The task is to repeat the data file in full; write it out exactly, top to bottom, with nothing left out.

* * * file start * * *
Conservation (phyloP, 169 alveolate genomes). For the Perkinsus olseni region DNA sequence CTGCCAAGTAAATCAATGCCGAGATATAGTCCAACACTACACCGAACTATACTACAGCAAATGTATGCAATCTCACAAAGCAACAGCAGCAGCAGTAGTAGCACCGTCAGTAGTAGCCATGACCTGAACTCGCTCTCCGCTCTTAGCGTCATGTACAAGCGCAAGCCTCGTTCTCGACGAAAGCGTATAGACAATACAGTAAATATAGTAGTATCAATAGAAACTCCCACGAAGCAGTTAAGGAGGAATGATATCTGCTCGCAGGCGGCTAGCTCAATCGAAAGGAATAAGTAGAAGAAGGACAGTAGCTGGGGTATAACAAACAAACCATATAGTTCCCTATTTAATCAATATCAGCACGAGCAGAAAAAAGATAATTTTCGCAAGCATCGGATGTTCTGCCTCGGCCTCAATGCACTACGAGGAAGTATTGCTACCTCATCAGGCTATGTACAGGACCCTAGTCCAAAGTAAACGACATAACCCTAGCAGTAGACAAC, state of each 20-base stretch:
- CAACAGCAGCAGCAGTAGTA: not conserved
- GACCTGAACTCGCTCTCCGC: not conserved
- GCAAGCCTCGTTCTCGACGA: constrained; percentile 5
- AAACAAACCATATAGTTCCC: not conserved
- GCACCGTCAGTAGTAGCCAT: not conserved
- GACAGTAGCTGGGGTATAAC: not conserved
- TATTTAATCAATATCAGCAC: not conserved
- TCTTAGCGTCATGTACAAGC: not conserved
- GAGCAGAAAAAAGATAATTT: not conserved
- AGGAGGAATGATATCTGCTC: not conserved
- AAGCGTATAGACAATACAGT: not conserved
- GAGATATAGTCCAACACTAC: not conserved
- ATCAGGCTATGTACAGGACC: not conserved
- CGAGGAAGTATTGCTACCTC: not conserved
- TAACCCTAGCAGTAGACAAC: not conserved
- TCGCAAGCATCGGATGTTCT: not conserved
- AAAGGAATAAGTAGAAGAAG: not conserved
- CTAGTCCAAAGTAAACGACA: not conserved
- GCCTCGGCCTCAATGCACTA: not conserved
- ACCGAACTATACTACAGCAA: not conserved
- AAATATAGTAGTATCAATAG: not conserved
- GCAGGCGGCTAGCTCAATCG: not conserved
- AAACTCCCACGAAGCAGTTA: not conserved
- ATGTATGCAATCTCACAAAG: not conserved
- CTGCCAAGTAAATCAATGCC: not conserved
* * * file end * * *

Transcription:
Conservation (phyloP, 169 alveolate genomes). For the Perkinsus olseni region DNA sequence CTGCCAAGTAAATCAATGCCGAGATATAGTCCAACACTACACCGAACTATACTACAGCAAATGTATGCAATCTCACAAAGCAACAGCAGCAGCAGTAGTAGCACCGTCAGTAGTAGCCATGACCTGAACTCGCTCTCCGCTCTTAGCGTCATGTACAAGCGCAAGCCTCGTTCTCGACGAAAGCGTATAGACAATACAGTAAATATAGTAGTATCAATAGAAACTCCCACGAAGCAGTTAAGGAGGAATGATATCTGCTCGCAGGCGGCTAGCTCAATCGAAAGGAATAAGTAGAAGAAGGACAGTAGCTGGGGTATAACAAACAAACCATATAGTTCCCTATTTAATCAATATCAGCACGAGCAGAAAAAAGATAATTTTCGCAAGCATCGGATGTTCTGCCTCGGCCTCAATGCACTACGAGGAAGTATTGCTACCTCATCAGGCTATGTACAGGACCCTAGTCCAAAGTAAACGACATAACCCTAGCAGTAGACAAC, state of each 20-base stretch:
- CAACAGCAGCAGCAGTAGTA: not conserved
- GACCTGAACTCGCTCTCCGC: not conserved
- GCAAGCCTCGTTCTCGACGA: constrained; percentile 5
- AAACAAACCATATAGTTCCC: not conserved
- GCACCGTCAGTAGTAGCCAT: not conserved
- GACAGTAGCTGGGGTATAAC: not conserved
- TATTTAATCAATATCAGCAC: not conserved
- TCTTAGCGTCATGTACAAGC: not conserved
- GAGCAGAAAAAAGATAATTT: not conserved
- AGGAGGAATGATATCTGCTC: not conserved
- AAGCGTATAGACAATACAGT: not conserved
- GAGATATAGTCCAACACTAC: not conserved
- ATCAGGCTATGTACAGGACC: not conserved
- CGAGGAAGTATTGCTACCTC: not conserved
- TAACCCTAGCAGTAGACAAC: not conserved
- TCGCAAGCATCGGATGTTCT: not conserved
- AAAGGAATAAGTAGAAGAAG: not conserved
- CTAGTCCAAAGTAAACGACA: not conserved
- GCCTCGGCCTCAATGCACTA: not conserved
- ACCGAACTATACTACAGCAA: not conserved
- AAATATAGTAGTATCAATAG: not conserved
- GCAGGCGGCTAGCTCAATCG: not conserved
- AAACTCCCACGAAGCAGTTA: not conserved
- ATGTATGCAATCTCACAAAG: not conserved
- CTGCCAAGTAAATCAATGCC: not conserved